Trovicor: "Trovicor monitoring centers are capable of intercepting all ETSI-standard communications. That means phone calls, text messages, voice over IP calls (like Skype) and Internet traffic...Media reports as well as research by human rights groups around the world suggests that monitoring centers have been delivered to Bahrain and led to imprisonment and torture of activists and journalists."
Amesys: "The system consists of a network probe, storage systems, and monitoring centers for the purpose of analysis. The software allows for the creation of files on individual users, examples of which were found when anti-Gaddafi rebels raided the offices of Libya's secret police. EAGLE is based on Deep Packet Inspection technology and can analyze all kinds of Web-related activities. The Amesys documentation lists the various kinds of online activity that can be inspected, including email (SMTP, POP, IMAP as well as Web mail), voice over IP, different chat protocols as well as http-Web traffic and search engine queries."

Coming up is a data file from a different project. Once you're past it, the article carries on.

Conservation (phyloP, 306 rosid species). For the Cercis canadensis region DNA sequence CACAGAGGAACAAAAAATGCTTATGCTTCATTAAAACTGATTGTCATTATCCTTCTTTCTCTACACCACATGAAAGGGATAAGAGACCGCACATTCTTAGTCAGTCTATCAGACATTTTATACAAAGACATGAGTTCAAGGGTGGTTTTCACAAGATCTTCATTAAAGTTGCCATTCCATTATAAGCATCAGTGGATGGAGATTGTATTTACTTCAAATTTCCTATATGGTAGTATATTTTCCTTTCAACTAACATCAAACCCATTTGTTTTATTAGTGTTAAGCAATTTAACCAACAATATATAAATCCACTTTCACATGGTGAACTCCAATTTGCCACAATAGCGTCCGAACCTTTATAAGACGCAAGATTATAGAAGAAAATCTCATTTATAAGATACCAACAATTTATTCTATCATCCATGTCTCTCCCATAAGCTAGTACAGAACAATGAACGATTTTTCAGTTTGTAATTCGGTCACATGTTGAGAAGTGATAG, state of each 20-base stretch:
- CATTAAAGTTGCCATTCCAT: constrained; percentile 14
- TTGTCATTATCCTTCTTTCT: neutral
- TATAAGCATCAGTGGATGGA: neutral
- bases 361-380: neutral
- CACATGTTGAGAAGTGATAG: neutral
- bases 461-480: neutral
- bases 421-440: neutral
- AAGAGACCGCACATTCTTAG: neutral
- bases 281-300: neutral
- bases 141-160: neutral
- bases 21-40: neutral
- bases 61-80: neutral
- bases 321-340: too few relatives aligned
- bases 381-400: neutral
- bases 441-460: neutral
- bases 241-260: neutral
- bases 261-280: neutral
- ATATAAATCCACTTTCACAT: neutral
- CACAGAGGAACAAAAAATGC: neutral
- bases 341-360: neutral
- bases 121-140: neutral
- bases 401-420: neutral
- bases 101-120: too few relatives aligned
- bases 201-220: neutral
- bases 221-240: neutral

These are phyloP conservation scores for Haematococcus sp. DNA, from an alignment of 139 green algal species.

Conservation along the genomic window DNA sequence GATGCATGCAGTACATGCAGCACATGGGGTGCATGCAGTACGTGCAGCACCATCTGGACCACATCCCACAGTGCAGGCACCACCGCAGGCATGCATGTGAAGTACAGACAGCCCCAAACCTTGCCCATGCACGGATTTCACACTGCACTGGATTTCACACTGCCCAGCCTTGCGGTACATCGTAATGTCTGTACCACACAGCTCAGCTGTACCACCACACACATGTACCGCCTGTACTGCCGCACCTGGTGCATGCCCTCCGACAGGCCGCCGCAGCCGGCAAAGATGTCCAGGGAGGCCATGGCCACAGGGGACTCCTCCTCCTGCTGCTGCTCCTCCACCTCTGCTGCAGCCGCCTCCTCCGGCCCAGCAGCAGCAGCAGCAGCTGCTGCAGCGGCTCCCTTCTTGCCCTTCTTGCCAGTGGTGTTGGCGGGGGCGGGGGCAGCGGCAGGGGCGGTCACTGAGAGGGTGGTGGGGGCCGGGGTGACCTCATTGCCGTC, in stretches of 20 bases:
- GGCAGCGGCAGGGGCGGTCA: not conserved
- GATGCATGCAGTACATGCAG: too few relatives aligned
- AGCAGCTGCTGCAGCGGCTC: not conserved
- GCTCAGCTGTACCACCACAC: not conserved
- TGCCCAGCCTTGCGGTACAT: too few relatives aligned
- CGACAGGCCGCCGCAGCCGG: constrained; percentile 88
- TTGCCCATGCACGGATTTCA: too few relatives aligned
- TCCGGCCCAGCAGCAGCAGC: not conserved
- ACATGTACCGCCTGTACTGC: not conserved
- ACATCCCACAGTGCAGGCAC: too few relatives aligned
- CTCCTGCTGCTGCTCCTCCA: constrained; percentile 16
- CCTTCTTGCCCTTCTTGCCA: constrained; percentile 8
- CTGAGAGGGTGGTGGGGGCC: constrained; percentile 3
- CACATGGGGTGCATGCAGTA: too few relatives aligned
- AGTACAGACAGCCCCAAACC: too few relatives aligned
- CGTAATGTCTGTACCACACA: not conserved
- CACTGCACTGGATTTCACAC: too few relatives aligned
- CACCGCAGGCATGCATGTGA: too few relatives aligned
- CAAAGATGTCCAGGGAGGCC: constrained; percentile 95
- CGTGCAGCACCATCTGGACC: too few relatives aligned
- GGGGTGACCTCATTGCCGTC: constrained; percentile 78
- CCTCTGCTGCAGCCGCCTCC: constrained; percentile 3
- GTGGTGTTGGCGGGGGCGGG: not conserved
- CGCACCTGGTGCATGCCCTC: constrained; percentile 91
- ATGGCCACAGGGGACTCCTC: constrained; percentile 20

Blue Coat: "Blue Coat offers Deep Packet Inspection technology, which can be used to survey and censor the Internet... The presence of 13 Blue Coat devices in Burma was confirmed in 2011...In 2012, the Telecomix-Collective, a well-established hacker group that helped maintain connections to Egypt and other countries when governments tried to shut down access during the Arab Spring, released 54GB of logfiles which they say establish the presence of 15 Blue Coat proxy servers (Blue Coat Proxy SG9000) in Syria."
CNET has contacted the five companies named by the free expression advocacy group (which also goes by the name Reporters Sans Frontieres, or RSF) for comment but has received only two responses. We'll update this story if we receive more.